_{2}composition using a whole pattern fitting approach (MDI Jade 2019 version 7.7 software, Livermore, CA, USA). Samples from the sintered billets were mechanically ground and polished down to 1 μm for microstructural characterization. Scanning electron microscope (SEM, JEOL JSM-7400F, Tokyo, Japan) combined with energy-dispersive X-ray spectroscopy (EDS, Thermo Fisher Scientific, Waltham, MA, USA) detector was used for morphology characterization and to determine sample’s local composition and homogeneity. Back-scattered electron (BSE) imaging and the open-source software Paint Net (v4.2.1, dotPDN LLC, San Francisco, Ca, USA) were used to determine the distribution of the principal phases.

_{2}particles, the microstructure is characterized by large particles of Al with numerous small TiB

_{2}particles arranged around the Al particle boundaries.

_{2}powders, within a range of 2θ = 33–47° are shown in Figure 5, indicating an increase in the TiB

_{2}peak intensities with the increase of TiB

_{2}volume fraction.

#### 2.2. Experimental Setup

_{2}particle volume fractions and used to determine the effective flow stress for the different compositions. The flow stress was obtained by an iterative experimental/computational procedure similar to the one described by the authors in [21,22].

#### 2.3. The Computational Models

_{2}(Von-Mises) yielding criterion with isotropic strain hardening in the plastic range.

#### Continuum Damage Model

## 3. Results

#### 3.1. Effective Flow Stress Curves as a Function of Particle Volume Fraction

_{2}volume fraction is shown in Figure 11. A comparison of computed and observed deformation, triaxiality and equivalent plastic strain for the same specimen is shown in Figure 12, at two different stages of the experiment.

#### 3.2. Determination of Damage Initiation Curves and Influence of Damage Evolution Curves

_{2}particle volume fraction is presented in Figure 16.

## 4. Discussion

_{2}particle volume fraction has on two aspects: the effective flow stress of the Al-TiB

_{2}composite; and failure initiation and evolution at room temperature. In the case of the Al-TiB

_{2}composites produced by SPS, the TiB

_{2}particles are not chemically bonded to the Al particles. This fact greatly influences both the effective flow stress and failure initiation as explained below.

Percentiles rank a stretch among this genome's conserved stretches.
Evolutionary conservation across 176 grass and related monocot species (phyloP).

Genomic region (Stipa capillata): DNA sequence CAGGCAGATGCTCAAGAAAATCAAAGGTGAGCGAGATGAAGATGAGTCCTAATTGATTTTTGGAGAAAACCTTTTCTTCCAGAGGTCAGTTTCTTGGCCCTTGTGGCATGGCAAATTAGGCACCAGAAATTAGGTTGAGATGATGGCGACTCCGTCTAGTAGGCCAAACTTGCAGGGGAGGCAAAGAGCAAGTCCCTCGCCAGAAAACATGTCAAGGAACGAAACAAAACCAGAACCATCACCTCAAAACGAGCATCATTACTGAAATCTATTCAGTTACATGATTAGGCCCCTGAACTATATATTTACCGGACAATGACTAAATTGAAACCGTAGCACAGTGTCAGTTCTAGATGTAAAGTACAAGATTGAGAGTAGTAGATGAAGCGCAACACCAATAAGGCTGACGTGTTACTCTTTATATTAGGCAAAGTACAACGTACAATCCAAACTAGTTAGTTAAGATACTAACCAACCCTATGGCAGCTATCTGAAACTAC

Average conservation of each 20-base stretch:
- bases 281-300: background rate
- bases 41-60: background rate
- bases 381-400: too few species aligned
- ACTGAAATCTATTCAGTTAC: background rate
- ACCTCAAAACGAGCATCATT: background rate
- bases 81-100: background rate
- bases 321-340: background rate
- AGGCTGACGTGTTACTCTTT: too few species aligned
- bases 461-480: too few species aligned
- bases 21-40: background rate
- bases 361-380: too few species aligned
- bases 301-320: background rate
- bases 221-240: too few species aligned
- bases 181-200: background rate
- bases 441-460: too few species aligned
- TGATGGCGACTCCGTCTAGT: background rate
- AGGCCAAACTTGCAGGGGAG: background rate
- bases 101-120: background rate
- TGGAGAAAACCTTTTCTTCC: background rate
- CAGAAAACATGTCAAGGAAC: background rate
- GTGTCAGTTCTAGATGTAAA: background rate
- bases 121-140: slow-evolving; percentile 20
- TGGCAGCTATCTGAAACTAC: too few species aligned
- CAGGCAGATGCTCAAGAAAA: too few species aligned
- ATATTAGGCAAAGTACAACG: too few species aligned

#### 4.1. Effective Flow Stress of Al-TiB_{2}

_{2}composite can be described by two parameters: (a) the effective yield stress, (b) the effective hardening slope. The results demonstrate (see Table 4) that addition of 5% and 10% volume fraction of TiB

_{2}particles increases the effective yield stress of the material. Following this, at some point, further increase in particle volume fraction does not result in an increased yield stress but a slight decrease as shown when the volume fraction increased to 15%. With respect to the strain hardening slope, the addition of the ceramic particles decreases the strain hardening parameter n. The addition of up to 10% TiB

_{2}particles decreases the hardening slope significantly; however, further increase of particle volume fraction does not have a significant influence on the hardening slope.

_{2}particles. It is assumed that the initial increase in yield stress can be attributed to the fact that the ceramic particle obstructs initial dislocation movement between adjacent Al particles. When the volume fraction of TiB

_{2}particles is further increased, plastic deformation is no longer limited to dislocation movement in the Al grains but is enabled by relative sliding of Al particles because of the TiB

_{2}relative movement across the interface. This mechanism may be the reason for the decrease in yield stress, which is observed at large TiB

_{2}particle volume fractions. This mechanism also explains the apparent decrease in effective strain hardening coefficient. With increasing TiB

_{2}volume fraction, more of the Al particle surface area is surrounded by TiB

_{2}particles. This results in more instances of relative sliding between Al particles during deformation which leads to a decrease in observed effective strain hardening.

#### 4.2. Failure and Fracture of Al-TiB_{2}

_{2}. The experiments show that failure mainly occurs by mode I (opening mode) and mode III (out of plane shear), as reported in past studies for Al-2024 and steel specimens [16]. The results demonstrate that increasing the volume fraction of the TiB